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Qatar World Cup 2022: Fifa urges teams to avoid ideological 'battles'

With the World Cup being held against the backdrop of the Russian-Ukrainian war and the first one to be held in the Middle East, politics has increasingly come to the fore
As Qatar gears up for the World Cup, Fifa urges participating teams to focus on the game (Reuters)

Fifa has written to all 32 teams competing at the World Cup, urging them to focus on football, not ideological or political "battles".

With the tournament weeks away, Qatar, the host nation, has faced a slew of bad headlines over the country's conservative attitudes towards same-sex relationships. 

The country's human rights record and its treatment of migrant workers have also been under the spotlight. 

The letter from Fifa President Gianni Infantino and the governing body's secretary general Fatma Samoura said: "Please, let's now focus on the football!"

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'There is a simple solution: Fifa could finally start tackling the serious human rights issues rather than brushing them under the carpet.'

- Steve Cockburn, Amnesty International

"We know football does not live in a vacuum, and we are equally aware that there are many challenges and difficulties of a political nature all around the world. But please do not allow football to be dragged into every ideological or political battle that exists," said the statement. 

In a visit earlier this month, Germany's Interior Minister Nancy Faeser acknowledged Qatar's "very good laws" in addressing human rights.

In her earlier remarks, which developed into a diplomatic spat between Doha and Berlin, the minister said in a TV interview that "it would be better that tournaments are not awarded to such states" over their human rights record, adding that choosing Qatar to host the World Cup was "very tricky" for the German government. Her remarks drew an objection from Doha and also from former German officials.

Qatar's foreign ministry spokesperson Majed al-Ansari described Faeser's comments as "unacceptable and provocative for the Qatari people".

The World Cup, the first held in the Middle East, starts on 20 November.

In response to Fifa's statement Steve Cockburn, Amnesty International's Head of Economic and Social Justice, said in a statement: "If Gianni Infantino wants the world to 'focus on the football', there is a simple solution: Fifa could finally start tackling the serious human rights issues rather than brushing them under the carpet."

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Amnesty and other rights groups sought to get Fifa to compensate migrant workers in Qatar for human rights abuses by setting aside $440m, matching the World Cup prize money.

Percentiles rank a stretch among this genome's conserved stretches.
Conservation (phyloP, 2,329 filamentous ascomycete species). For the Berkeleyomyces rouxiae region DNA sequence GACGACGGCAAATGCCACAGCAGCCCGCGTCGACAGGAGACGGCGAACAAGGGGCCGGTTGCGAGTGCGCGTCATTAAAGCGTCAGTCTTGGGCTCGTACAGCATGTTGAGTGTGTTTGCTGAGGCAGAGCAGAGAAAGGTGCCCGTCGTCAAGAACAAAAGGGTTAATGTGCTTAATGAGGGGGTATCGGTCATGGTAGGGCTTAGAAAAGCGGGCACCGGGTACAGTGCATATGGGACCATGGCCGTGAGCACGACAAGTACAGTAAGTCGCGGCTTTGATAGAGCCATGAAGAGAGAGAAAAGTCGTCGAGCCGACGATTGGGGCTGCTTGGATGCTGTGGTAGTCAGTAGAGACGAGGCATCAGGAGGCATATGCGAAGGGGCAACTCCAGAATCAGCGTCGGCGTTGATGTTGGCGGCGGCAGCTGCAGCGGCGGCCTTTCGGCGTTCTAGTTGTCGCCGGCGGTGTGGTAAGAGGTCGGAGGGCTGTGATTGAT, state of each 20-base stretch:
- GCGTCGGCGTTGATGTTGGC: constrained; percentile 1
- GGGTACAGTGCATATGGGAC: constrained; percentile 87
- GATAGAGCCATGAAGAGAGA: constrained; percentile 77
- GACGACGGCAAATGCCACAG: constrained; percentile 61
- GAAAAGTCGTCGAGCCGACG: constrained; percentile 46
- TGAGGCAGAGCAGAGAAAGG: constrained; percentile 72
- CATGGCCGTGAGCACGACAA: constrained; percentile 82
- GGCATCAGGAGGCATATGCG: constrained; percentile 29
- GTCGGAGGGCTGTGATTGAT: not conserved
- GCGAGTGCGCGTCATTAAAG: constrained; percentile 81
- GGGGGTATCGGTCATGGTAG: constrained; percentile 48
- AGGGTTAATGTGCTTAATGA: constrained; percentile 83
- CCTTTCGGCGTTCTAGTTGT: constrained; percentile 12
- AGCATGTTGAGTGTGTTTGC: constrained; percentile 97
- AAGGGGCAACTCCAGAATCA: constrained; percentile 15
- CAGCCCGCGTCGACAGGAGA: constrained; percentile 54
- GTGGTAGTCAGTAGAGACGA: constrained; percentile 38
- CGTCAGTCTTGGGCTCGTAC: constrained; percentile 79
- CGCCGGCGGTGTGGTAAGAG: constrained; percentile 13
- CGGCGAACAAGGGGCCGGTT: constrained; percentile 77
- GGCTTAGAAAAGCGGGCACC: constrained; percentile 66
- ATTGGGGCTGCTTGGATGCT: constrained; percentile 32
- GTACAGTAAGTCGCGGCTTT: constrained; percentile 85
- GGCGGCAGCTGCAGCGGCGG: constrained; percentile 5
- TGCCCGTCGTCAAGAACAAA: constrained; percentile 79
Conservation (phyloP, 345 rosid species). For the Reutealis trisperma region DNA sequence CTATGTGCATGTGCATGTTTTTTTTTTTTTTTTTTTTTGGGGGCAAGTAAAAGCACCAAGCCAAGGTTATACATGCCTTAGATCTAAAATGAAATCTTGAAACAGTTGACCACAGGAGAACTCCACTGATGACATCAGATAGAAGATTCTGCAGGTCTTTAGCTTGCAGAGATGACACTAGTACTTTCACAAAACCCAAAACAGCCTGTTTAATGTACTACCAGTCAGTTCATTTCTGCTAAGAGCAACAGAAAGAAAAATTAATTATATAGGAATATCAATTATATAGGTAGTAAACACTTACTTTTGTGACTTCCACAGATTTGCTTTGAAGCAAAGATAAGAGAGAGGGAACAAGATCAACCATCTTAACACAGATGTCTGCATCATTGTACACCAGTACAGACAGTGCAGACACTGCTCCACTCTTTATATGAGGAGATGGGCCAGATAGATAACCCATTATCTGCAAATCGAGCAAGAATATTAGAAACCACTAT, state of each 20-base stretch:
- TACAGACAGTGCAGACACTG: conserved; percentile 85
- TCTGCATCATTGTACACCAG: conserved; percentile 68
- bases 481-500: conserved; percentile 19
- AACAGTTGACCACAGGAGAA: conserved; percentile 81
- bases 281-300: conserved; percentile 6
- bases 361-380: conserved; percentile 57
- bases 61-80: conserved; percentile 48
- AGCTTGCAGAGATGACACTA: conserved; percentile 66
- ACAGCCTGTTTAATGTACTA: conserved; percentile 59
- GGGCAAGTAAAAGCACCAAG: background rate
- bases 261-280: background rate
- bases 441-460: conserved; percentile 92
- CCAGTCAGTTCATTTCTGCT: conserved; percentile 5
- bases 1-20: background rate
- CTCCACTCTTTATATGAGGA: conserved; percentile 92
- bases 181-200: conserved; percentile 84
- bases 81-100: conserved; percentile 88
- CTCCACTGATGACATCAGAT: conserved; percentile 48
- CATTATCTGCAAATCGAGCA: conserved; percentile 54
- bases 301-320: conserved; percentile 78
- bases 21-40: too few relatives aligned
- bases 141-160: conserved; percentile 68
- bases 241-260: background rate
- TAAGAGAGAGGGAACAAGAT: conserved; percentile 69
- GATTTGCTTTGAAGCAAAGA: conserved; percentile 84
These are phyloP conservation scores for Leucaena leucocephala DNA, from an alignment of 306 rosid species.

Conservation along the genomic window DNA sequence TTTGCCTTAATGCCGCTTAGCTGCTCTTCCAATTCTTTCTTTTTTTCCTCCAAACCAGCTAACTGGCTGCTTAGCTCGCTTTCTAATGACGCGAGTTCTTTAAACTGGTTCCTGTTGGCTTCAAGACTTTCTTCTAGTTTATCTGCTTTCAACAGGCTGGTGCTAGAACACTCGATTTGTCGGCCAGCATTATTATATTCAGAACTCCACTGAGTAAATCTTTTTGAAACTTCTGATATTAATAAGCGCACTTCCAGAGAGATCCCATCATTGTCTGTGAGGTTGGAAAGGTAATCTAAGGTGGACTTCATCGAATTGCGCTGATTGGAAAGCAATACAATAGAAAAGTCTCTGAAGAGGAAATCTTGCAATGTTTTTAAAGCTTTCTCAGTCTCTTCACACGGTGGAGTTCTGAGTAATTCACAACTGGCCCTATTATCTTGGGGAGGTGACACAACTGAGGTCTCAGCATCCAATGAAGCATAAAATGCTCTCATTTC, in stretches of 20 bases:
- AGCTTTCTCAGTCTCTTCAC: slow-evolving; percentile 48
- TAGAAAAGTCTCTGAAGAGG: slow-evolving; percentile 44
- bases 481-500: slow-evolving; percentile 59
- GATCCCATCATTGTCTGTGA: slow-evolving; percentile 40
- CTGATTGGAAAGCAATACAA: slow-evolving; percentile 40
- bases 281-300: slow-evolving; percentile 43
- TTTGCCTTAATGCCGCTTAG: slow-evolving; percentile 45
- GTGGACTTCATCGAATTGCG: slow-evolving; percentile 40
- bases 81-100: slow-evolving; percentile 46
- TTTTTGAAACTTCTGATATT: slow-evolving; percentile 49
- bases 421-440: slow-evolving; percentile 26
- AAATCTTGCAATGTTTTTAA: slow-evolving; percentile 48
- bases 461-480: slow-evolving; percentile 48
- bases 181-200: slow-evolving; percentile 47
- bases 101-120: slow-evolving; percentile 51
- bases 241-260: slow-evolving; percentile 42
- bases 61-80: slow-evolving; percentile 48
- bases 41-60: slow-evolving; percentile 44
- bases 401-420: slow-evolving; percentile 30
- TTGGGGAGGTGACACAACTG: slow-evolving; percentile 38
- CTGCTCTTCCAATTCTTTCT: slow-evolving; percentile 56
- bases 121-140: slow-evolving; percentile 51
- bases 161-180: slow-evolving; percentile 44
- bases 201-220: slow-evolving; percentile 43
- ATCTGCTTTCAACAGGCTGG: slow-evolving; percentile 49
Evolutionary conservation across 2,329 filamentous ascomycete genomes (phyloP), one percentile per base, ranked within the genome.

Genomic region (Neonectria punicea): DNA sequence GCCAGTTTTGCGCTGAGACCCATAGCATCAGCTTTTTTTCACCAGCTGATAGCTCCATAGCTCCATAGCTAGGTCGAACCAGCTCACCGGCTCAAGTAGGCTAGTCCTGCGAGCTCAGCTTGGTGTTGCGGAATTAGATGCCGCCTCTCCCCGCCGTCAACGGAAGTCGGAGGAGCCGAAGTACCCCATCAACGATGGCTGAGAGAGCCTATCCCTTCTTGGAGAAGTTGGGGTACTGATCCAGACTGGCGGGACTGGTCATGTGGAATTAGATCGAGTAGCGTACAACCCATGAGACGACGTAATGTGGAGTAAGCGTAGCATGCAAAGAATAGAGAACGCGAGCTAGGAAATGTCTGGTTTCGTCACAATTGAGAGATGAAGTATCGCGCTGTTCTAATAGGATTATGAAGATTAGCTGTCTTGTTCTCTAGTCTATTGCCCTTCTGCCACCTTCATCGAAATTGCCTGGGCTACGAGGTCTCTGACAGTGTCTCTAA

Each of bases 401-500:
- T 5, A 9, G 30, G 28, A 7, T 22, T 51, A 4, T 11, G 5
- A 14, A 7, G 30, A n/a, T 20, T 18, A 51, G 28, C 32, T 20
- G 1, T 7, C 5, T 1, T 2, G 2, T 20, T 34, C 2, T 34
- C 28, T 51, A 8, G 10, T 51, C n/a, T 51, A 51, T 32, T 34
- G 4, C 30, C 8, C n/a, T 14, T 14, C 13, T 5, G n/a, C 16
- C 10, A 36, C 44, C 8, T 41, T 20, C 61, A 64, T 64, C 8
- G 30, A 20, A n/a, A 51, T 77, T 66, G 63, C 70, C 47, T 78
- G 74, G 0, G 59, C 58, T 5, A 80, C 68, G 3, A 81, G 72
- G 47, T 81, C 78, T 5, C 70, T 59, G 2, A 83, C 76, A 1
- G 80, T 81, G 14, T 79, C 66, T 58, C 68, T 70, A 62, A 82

For their part, Qatar has been keen to say that everyone, no matter their sexual orientation or background, is welcome while urging tourists to respect the country's culture and traditions.

In a speech to the country's legislative chamber last month, Qatar's ruler Tamim bin Hamad Al Thani said the country faced an unprecedented criticism campaign that amounted to slander and fabrications since winning the bid to host the World Cup. 

"Since we had the honor of hosting the World Cup, Qatar has been the target of an unprecedented campaign that no other host country has suffered," he said during the opening speech of the Shura Council legislative chamber.

In the televised address, the emir added that Qatar dealt with this criticism in good faith and "even considered some criticism as positive and useful to help us improve aspects that need to be improved".

Politics in the World Cup

In the World Cup run-up, ten European team captains will wear 'One Love' armbands during the tournament, supporting same-sex relationships.

Denmark has said that its team will wear "toned-down" shirts to protest against Qatar's human rights record.

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Meanwhile, several French cities, including Paris, are refusing to show matches in public areas in protests at the country's human rights records.

Some have accused France of hypocrisy in its stance against Qatar. In October, Amnesty International released a report expressing "serious concerns" over the plight of asylum seekers, refugees, and migrants who face regular mistreatment and criminalisation at the hands of authorities.

The World Cup is also being held against the background of the war in Ukraine.

In late October, the CEO of the Ukrainian team Shakhtar Donetsk said that Iran should be banned from the World Cup and replaced with Ukraine due to its arming of Russia with drones.

In the run-up to the competition, some British politicians have called on England's team to consider making a "display or gesture of solidarity with Iranian women fighting for their civil liberties" when the two countries meet in their opening match at the World Cup on 21 November.

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